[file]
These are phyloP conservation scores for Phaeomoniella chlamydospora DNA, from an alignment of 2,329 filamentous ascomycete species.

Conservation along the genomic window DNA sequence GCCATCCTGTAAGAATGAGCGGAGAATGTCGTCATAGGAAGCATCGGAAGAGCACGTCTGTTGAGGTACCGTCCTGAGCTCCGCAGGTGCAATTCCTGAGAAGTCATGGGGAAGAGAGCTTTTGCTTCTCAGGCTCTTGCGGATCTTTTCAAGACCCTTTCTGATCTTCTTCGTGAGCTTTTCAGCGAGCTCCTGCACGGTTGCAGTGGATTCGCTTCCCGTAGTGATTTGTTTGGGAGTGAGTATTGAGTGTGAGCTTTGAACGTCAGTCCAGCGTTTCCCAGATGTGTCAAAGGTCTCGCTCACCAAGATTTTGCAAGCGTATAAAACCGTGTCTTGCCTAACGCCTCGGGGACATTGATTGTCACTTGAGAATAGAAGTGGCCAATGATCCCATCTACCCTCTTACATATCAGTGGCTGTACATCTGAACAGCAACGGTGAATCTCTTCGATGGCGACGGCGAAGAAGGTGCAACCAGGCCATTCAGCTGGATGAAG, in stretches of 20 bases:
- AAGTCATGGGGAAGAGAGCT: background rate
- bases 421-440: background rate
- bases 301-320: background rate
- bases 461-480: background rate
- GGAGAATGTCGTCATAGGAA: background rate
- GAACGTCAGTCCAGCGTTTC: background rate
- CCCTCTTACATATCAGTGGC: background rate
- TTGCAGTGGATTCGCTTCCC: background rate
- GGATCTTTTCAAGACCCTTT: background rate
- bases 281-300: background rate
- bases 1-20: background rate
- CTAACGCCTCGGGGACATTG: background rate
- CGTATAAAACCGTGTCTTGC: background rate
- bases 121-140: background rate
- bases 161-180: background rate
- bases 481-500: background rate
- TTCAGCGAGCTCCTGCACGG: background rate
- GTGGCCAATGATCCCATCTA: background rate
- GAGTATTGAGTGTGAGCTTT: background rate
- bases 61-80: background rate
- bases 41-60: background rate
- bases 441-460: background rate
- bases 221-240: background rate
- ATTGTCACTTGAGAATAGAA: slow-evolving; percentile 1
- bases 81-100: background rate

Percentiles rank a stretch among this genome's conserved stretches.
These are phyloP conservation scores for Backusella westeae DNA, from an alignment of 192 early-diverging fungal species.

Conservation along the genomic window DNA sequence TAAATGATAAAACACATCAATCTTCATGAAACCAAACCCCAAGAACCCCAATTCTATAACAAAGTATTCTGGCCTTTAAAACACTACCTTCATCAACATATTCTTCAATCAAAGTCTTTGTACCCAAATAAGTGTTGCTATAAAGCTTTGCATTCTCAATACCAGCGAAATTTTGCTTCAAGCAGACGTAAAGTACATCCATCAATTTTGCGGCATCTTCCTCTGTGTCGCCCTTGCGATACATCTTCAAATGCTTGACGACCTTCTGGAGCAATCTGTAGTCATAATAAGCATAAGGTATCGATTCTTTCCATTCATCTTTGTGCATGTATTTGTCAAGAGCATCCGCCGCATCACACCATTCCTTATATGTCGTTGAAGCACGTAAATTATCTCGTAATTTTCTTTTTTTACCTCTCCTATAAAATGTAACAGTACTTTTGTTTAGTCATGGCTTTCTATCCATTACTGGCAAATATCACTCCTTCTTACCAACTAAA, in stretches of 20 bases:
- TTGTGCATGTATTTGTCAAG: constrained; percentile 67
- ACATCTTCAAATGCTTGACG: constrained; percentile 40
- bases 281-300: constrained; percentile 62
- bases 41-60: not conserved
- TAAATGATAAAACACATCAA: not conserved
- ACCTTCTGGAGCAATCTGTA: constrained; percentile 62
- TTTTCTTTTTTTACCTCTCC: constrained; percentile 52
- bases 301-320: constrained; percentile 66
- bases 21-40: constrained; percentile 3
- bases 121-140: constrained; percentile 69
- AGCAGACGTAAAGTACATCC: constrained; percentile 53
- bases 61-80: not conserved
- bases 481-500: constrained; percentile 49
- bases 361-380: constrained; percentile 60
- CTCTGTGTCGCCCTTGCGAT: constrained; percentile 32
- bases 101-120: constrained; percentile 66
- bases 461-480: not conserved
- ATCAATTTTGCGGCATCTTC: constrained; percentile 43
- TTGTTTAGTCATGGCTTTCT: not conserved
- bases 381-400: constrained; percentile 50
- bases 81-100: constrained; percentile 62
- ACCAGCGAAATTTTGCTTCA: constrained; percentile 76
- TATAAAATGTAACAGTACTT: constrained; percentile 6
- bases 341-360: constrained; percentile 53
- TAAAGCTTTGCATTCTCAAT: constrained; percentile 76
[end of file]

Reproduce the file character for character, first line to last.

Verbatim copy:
These are phyloP conservation scores for Phaeomoniella chlamydospora DNA, from an alignment of 2,329 filamentous ascomycete species.

Conservation along the genomic window DNA sequence GCCATCCTGTAAGAATGAGCGGAGAATGTCGTCATAGGAAGCATCGGAAGAGCACGTCTGTTGAGGTACCGTCCTGAGCTCCGCAGGTGCAATTCCTGAGAAGTCATGGGGAAGAGAGCTTTTGCTTCTCAGGCTCTTGCGGATCTTTTCAAGACCCTTTCTGATCTTCTTCGTGAGCTTTTCAGCGAGCTCCTGCACGGTTGCAGTGGATTCGCTTCCCGTAGTGATTTGTTTGGGAGTGAGTATTGAGTGTGAGCTTTGAACGTCAGTCCAGCGTTTCCCAGATGTGTCAAAGGTCTCGCTCACCAAGATTTTGCAAGCGTATAAAACCGTGTCTTGCCTAACGCCTCGGGGACATTGATTGTCACTTGAGAATAGAAGTGGCCAATGATCCCATCTACCCTCTTACATATCAGTGGCTGTACATCTGAACAGCAACGGTGAATCTCTTCGATGGCGACGGCGAAGAAGGTGCAACCAGGCCATTCAGCTGGATGAAG, in stretches of 20 bases:
- AAGTCATGGGGAAGAGAGCT: background rate
- bases 421-440: background rate
- bases 301-320: background rate
- bases 461-480: background rate
- GGAGAATGTCGTCATAGGAA: background rate
- GAACGTCAGTCCAGCGTTTC: background rate
- CCCTCTTACATATCAGTGGC: background rate
- TTGCAGTGGATTCGCTTCCC: background rate
- GGATCTTTTCAAGACCCTTT: background rate
- bases 281-300: background rate
- bases 1-20: background rate
- CTAACGCCTCGGGGACATTG: background rate
- CGTATAAAACCGTGTCTTGC: background rate
- bases 121-140: background rate
- bases 161-180: background rate
- bases 481-500: background rate
- TTCAGCGAGCTCCTGCACGG: background rate
- GTGGCCAATGATCCCATCTA: background rate
- GAGTATTGAGTGTGAGCTTT: background rate
- bases 61-80: background rate
- bases 41-60: background rate
- bases 441-460: background rate
- bases 221-240: background rate
- ATTGTCACTTGAGAATAGAA: slow-evolving; percentile 1
- bases 81-100: background rate

Percentiles rank a stretch among this genome's conserved stretches.
These are phyloP conservation scores for Backusella westeae DNA, from an alignment of 192 early-diverging fungal species.

Conservation along the genomic window DNA sequence TAAATGATAAAACACATCAATCTTCATGAAACCAAACCCCAAGAACCCCAATTCTATAACAAAGTATTCTGGCCTTTAAAACACTACCTTCATCAACATATTCTTCAATCAAAGTCTTTGTACCCAAATAAGTGTTGCTATAAAGCTTTGCATTCTCAATACCAGCGAAATTTTGCTTCAAGCAGACGTAAAGTACATCCATCAATTTTGCGGCATCTTCCTCTGTGTCGCCCTTGCGATACATCTTCAAATGCTTGACGACCTTCTGGAGCAATCTGTAGTCATAATAAGCATAAGGTATCGATTCTTTCCATTCATCTTTGTGCATGTATTTGTCAAGAGCATCCGCCGCATCACACCATTCCTTATATGTCGTTGAAGCACGTAAATTATCTCGTAATTTTCTTTTTTTACCTCTCCTATAAAATGTAACAGTACTTTTGTTTAGTCATGGCTTTCTATCCATTACTGGCAAATATCACTCCTTCTTACCAACTAAA, in stretches of 20 bases:
- TTGTGCATGTATTTGTCAAG: constrained; percentile 67
- ACATCTTCAAATGCTTGACG: constrained; percentile 40
- bases 281-300: constrained; percentile 62
- bases 41-60: not conserved
- TAAATGATAAAACACATCAA: not conserved
- ACCTTCTGGAGCAATCTGTA: constrained; percentile 62
- TTTTCTTTTTTTACCTCTCC: constrained; percentile 52
- bases 301-320: constrained; percentile 66
- bases 21-40: constrained; percentile 3
- bases 121-140: constrained; percentile 69
- AGCAGACGTAAAGTACATCC: constrained; percentile 53
- bases 61-80: not conserved
- bases 481-500: constrained; percentile 49
- bases 361-380: constrained; percentile 60
- CTCTGTGTCGCCCTTGCGAT: constrained; percentile 32
- bases 101-120: constrained; percentile 66
- bases 461-480: not conserved
- ATCAATTTTGCGGCATCTTC: constrained; percentile 43
- TTGTTTAGTCATGGCTTTCT: not conserved
- bases 381-400: constrained; percentile 50
- bases 81-100: constrained; percentile 62
- ACCAGCGAAATTTTGCTTCA: constrained; percentile 76
- TATAAAATGTAACAGTACTT: constrained; percentile 6
- bases 341-360: constrained; percentile 53
- TAAAGCTTTGCATTCTCAAT: constrained; percentile 76